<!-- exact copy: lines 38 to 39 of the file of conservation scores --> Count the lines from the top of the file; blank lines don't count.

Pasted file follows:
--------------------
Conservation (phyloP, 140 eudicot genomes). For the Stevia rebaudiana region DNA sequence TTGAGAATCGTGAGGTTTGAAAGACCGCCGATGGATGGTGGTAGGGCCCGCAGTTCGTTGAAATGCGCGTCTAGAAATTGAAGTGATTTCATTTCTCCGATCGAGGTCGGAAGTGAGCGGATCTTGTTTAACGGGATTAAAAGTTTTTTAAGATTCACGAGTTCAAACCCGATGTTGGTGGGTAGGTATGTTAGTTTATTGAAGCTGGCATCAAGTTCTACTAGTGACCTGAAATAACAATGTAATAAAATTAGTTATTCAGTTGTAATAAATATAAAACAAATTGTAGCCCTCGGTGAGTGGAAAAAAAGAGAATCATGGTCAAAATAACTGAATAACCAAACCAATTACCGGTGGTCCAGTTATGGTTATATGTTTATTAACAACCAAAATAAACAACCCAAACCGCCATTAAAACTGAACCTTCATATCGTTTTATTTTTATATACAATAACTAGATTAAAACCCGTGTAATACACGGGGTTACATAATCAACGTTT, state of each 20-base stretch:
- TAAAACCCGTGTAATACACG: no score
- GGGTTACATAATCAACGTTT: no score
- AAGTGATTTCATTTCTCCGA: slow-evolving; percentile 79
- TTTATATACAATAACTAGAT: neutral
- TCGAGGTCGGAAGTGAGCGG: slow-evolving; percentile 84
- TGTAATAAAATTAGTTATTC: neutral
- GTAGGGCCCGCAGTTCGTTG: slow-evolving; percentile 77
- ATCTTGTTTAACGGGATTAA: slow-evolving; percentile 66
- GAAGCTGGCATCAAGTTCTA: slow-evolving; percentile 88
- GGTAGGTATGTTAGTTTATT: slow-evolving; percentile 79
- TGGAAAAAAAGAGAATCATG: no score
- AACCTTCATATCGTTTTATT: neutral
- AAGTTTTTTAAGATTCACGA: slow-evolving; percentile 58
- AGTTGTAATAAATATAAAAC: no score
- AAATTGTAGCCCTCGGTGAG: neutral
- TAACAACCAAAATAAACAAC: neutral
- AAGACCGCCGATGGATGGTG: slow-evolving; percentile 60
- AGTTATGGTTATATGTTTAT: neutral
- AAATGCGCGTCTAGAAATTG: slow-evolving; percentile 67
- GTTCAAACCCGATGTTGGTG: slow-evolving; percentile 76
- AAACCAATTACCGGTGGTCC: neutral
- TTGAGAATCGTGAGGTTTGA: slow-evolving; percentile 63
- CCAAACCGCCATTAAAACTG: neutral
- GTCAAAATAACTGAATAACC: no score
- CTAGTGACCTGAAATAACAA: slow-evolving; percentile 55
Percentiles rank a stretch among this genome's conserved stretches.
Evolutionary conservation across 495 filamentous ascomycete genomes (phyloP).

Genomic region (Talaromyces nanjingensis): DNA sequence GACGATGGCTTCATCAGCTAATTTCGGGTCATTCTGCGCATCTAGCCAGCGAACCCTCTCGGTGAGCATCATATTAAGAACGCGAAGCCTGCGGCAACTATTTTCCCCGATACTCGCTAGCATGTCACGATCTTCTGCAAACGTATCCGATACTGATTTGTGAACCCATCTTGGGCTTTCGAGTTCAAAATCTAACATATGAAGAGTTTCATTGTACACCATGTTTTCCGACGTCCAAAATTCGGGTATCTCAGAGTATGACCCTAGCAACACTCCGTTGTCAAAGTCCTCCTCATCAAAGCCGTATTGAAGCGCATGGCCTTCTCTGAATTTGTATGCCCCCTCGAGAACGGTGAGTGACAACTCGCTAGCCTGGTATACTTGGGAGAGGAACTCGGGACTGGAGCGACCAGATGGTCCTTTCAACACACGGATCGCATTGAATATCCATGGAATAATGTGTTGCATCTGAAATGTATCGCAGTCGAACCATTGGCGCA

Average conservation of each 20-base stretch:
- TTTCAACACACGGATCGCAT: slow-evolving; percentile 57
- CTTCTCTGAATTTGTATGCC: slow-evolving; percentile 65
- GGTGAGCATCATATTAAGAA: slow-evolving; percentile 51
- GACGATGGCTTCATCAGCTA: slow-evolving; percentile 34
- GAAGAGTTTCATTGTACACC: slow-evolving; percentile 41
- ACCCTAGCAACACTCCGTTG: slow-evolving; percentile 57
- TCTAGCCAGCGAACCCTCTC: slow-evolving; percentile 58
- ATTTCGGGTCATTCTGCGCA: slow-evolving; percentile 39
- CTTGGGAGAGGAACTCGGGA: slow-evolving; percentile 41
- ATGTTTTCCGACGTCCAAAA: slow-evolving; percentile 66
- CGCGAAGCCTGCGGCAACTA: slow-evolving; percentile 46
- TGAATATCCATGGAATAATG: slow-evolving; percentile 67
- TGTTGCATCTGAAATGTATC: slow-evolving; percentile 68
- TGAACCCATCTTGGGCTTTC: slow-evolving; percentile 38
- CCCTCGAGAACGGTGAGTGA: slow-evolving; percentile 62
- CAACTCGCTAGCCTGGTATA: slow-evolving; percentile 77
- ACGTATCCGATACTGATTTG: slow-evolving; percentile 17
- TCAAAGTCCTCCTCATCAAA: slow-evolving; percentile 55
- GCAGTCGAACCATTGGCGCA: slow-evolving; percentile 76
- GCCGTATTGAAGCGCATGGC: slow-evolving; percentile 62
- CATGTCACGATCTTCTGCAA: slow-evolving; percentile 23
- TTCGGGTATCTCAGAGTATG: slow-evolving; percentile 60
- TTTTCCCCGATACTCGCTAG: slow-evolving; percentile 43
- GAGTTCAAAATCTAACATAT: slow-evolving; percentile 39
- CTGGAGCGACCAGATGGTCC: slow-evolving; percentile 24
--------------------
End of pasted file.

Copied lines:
- ATTTCGGGTCATTCTGCGCA: slow-evolving; percentile 39
- CTTGGGAGAGGAACTCGGGA: slow-evolving; percentile 41